Win a copy of Testing JavaScript Applications this week in the HTML Pages with CSS and JavaScript forum!
  • Post Reply Bookmark Topic Watch Topic
  • New Topic
programming forums Java Mobile Certification Databases Caching Books Engineering Micro Controllers OS Languages Paradigms IDEs Build Tools Frameworks Application Servers Open Source This Site Careers Other all forums
this forum made possible by our volunteer staff, including ...
Marshals:
  • Campbell Ritchie
  • Bear Bibeault
  • Ron McLeod
  • Jeanne Boyarsky
  • Paul Clapham
Sheriffs:
  • Tim Cooke
  • Liutauras Vilda
  • Junilu Lacar
Saloon Keepers:
  • Tim Moores
  • Stephan van Hulst
  • Tim Holloway
  • fred rosenberger
  • salvin francis
Bartenders:
  • Piet Souris
  • Frits Walraven
  • Carey Brown

BMP and CMP a Arch. mistake?

 
Ranch Hand
Posts: 420
  • Mark post as helpful
  • send pies
  • Quote
  • Report post to moderator
I've heard two public speakers (Roger Sessions and David Chappell at the recent softpro presentation) explain that Bean Managed Persistance and Container Managed Persistance as well as statefull session beans are an architectual mistake.
Both these speakers say Microsoft did it correctly with COM+ where the only option is (in EJB terminology) a stateless session bean.
David explained the reason CMP and BMP are mistakes are that EJB has to continually look for inconsistancies between what is stored in the database and the state of the EJB.
Is this true? Does anyone have any references? Who is using stateful session beans, CMP or BMP? Is this problem of maintaining state a problem as they say?
Siegfried
 
Saloon Keeper
Posts: 22282
151
Android Eclipse IDE Tomcat Server Redhat Java Linux
  • Mark post as helpful
  • send pies
  • Quote
  • Report post to moderator
"We don't have it, so it must not be any good", eh?
There is an expense to statefull session beans and to Entity beans, but if what you're doing is worth the cost, the expense is more than made up by having a debugged standardized framework to work in.
In the case of Entity beans, one of the benefits is having the data cached within the scope of the server where it can be rapidly retrieved, assuming that your access needs are a good fit for caching. Yes, it is dangerous if there are other updaters to a table outside the EJB system, BUT THE SAME IS TRUE OF COM+. OS/2 taught me well that one should have ONE and ONLY ONE authoritative place for keeping and changing data. And just as with COM+, non-web applications can choose to use an EJB for their data access mechanism to make that be the case.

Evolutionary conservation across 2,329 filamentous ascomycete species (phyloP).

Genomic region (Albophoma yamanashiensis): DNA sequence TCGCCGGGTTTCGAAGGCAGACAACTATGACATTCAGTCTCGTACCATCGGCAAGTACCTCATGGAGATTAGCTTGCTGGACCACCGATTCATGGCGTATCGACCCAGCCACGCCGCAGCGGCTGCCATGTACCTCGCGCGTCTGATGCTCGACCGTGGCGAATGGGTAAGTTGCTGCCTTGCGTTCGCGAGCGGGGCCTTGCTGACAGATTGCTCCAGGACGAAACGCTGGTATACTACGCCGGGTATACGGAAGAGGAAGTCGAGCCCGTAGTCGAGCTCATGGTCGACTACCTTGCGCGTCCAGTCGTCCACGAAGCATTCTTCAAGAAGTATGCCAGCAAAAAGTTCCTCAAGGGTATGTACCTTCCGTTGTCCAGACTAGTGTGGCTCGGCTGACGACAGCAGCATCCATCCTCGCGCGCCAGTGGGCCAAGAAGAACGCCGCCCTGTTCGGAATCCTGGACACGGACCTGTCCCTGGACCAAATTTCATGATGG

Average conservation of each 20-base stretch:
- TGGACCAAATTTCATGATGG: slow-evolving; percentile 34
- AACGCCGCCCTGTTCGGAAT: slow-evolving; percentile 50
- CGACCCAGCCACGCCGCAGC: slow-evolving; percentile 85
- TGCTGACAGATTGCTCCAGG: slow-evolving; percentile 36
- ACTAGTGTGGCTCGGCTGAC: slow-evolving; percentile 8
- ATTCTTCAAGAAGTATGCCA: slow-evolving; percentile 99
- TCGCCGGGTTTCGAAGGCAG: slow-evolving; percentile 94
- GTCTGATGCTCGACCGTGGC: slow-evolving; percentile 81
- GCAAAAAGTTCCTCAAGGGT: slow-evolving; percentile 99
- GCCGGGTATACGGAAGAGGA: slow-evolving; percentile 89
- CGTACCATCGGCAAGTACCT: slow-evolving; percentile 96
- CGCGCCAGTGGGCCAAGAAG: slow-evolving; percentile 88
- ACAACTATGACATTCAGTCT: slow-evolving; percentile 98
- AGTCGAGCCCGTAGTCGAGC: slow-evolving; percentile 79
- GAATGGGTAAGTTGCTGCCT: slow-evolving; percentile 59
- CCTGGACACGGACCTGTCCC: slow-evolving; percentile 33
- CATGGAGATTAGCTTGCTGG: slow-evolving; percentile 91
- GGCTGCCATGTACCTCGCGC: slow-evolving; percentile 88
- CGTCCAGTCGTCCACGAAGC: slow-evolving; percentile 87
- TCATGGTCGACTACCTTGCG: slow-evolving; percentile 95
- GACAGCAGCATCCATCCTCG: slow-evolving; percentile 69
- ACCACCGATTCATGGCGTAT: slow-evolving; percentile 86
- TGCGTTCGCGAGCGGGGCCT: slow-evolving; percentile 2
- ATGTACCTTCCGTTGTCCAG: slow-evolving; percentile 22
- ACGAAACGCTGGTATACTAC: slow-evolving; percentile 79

Author
Posts: 350
  • Mark post as helpful
  • send pies
  • Quote
  • Report post to moderator
People are using EJB CMP/CMR.
I don't feel it is an architectural mistake.
CMP/CMR and EJB QL makes EJB more useful.
Check out this posting...
EJB is useful and getting even more so!

CMP/CMR and EJB QL are very productive.
Check out this 4 part tutorial that is on developerWorks. Here is a site that explains the 4 part series....
4 part series on EJB 2.0 CMP/CMR and EJB QL
I've used EJB CMP/CMR in many production systems. It saved us a lot of time, and energy.
 
Siegfried Heintze
Ranch Hand
Posts: 420
  • Mark post as helpful
  • send pies
  • Quote
  • Report post to moderator
Let me see if can summarize:
Don't use CMP if there are other folks updating your tables because it (EJB) will cache your data. Does this hold for all entity beans too?

Regarding the tutorial: Can I do the tutorial with JBOSS? if so what databases can I use?
 
Ranch Hand
Posts: 40
  • Mark post as helpful
  • send pies
  • Quote
  • Report post to moderator
I think what is meant here is that Sun has left the door open for complexities over data cache. This causes problems over transactions and locking. All these should be hidden away from developers. That seems to be Microsoft's take.
As far as Session beans go there could be some uses like non web clients or multiple web applications sharing sessions and for transactional session state. Tyler's article on SFSB are beasts of burden discusses all these.
Thanks
MM(SCEA)
 
Everybody's invited. Even this tiny ad:
Building a Better World in your Backyard by Paul Wheaton and Shawn Klassen-Koop
https://coderanch.com/wiki/718759/books/Building-World-Backyard-Paul-Wheaton
    Bookmark Topic Watch Topic
  • New Topic